Wrestling boys was rough for Patricia Miranda, the only girl on her high school's team, but nowhere near as tough as her battles off the mat. Competitors taunted her. Opponents' parents berated her. Even her own father lined up against her: He once threatened to sue the Saratoga, Calif., school district for allowing her to wrestle. "That was the wrong thing to do," says Miranda, now 25. "Trying to make me quit basically assured that I wouldn't."
Or maybe it was the right thing to do, if you want to stoke the competitive fires of an Olympic athlete. For Miranda kept her nose to the mat, and next month in Athens, in the 105.5-lb. weight division, the fierce 5-ft. dynamo will represent the U.S. at the first Olympics to include women's wrestling. "I'd say pound for pound, she's our best women's wrestler," says John Fuller, spokesman for USA Wrestling, "She's so tough, so strong—and trains so hard."
On her way to Athens, the young wrestler has had to grapple with her share of difficult family issues. Her mom, Lia, died suddenly of a brain aneurysm when Miranda was 10. That left Jose, her Brazilian immigrant father, grief-stricken and in charge of two boys and two girls. "Suddenly I had four children ages 5 to 11," he says. "I had my hands full trying to juggle things." At age 13, Miranda, who was not particularly athletic, discovered wrestling when she went to a tryout on a whim. "I think the thing that hooked me," she remembers, "was that I was not very good at all." And her physician father believed his kids should devote all their time to academics. Eventually, though, when he saw how unhappy Patricia was at the prospect of not wrestling, he agreed to a compromise: If Patricia—a "C and D" student, she says—got straight A's, she could join the team.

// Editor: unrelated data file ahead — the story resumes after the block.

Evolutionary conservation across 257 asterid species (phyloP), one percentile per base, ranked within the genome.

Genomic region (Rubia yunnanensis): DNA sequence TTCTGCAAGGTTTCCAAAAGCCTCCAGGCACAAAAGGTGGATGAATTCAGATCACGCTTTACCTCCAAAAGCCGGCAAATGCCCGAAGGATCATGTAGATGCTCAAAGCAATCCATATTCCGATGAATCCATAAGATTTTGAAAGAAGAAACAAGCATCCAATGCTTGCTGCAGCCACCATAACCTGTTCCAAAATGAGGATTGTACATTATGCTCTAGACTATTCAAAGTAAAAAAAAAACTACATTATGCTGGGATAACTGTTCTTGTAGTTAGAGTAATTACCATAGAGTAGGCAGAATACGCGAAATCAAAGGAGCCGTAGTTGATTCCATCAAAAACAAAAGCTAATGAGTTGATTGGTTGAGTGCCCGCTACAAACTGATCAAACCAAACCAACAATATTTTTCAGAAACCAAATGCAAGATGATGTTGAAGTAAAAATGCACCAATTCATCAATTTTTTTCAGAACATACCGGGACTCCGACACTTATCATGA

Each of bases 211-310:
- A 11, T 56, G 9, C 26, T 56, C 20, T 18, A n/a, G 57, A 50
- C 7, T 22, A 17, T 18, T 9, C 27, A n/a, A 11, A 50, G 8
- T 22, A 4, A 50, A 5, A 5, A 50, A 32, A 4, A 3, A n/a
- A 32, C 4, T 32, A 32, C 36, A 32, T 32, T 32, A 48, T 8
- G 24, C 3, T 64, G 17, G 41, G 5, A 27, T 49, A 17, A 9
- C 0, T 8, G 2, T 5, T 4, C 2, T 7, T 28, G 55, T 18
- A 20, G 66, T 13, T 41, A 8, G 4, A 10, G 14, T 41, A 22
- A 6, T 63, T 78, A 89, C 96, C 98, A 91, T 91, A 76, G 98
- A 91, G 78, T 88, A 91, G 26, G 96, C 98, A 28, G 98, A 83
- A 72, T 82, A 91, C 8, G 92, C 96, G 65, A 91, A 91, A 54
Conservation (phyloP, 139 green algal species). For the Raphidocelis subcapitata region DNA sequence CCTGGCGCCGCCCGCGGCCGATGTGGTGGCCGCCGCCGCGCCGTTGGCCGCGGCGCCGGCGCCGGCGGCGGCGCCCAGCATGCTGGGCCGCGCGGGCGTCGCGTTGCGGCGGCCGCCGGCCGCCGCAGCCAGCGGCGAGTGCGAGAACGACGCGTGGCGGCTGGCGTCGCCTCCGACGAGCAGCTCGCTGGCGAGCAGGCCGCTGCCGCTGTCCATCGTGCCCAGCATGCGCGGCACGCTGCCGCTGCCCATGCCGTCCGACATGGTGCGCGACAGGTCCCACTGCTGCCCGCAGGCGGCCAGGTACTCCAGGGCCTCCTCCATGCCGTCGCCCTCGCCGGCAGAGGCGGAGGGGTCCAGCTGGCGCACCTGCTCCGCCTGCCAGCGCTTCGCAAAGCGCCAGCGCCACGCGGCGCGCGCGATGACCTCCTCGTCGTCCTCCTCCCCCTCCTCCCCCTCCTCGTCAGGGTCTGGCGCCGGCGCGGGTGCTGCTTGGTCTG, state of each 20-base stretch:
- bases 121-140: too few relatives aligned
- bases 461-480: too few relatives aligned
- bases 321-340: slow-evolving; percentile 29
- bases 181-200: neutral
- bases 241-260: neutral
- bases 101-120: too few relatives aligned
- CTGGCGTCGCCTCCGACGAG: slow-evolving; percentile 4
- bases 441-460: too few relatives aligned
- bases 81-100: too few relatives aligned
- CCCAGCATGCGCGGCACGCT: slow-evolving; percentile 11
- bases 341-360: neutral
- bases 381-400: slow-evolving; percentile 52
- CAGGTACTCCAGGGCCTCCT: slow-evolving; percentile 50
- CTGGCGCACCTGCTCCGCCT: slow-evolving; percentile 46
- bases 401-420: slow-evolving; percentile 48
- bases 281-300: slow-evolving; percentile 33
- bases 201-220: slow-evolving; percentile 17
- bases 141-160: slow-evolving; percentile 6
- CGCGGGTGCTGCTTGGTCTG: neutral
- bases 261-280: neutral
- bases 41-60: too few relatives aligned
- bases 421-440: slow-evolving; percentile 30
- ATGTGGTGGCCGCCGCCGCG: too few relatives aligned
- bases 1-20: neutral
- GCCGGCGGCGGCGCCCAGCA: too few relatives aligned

She has since become an academic all-star—as well as a two-time world championship silver medalist. From Saratoga High School she went to Stanford, where she earned a B.S. in economics, a master's in international policy—both with honors—and admission to Yale Law School, which she deferred until this fall. In high school she wrestled boys her own size and won often. At Stanford, where again she was the only woman on the team, "I just got beat up—it was four years of losing." With the lightest weight class for collegiate men 125 lbs., she had to wrestle opponents who consistently outweighed her.
Yet it wasn't all struggle and loss. She and Stanford teammate Levi Weikel-Magden started dating. "We connected and it was something so rare that I thought, 'I'm not going to let that pass me by,' " she says. Weikel-Magden, now 25 and a law student, is spending his summer in Colorado Springs so that he can help her train. "We wrestle and work," he says. "I know that doesn't sound like fun, but when we do it together, it isn't bad." Miranda works out five days a week, wrestling three hours a day in addition to regular weight training and running. To maintain her weight, no fast food—ever. The last time she ate at her beloved McDonald's was in high school.
As usual, Miranda faces an uphill battle in Athens. The competition in her weight class could include two reigning world champions: Ukrainian Irini Merlini and Japan's Chiharu Icho. But don't tell Miranda she can't win; in her mind she already has. "This is my one shot," she says. "You know, dude, I'm starting law school the week after I win."
Pam Lambert. Vickie Bane in Colorado Springs
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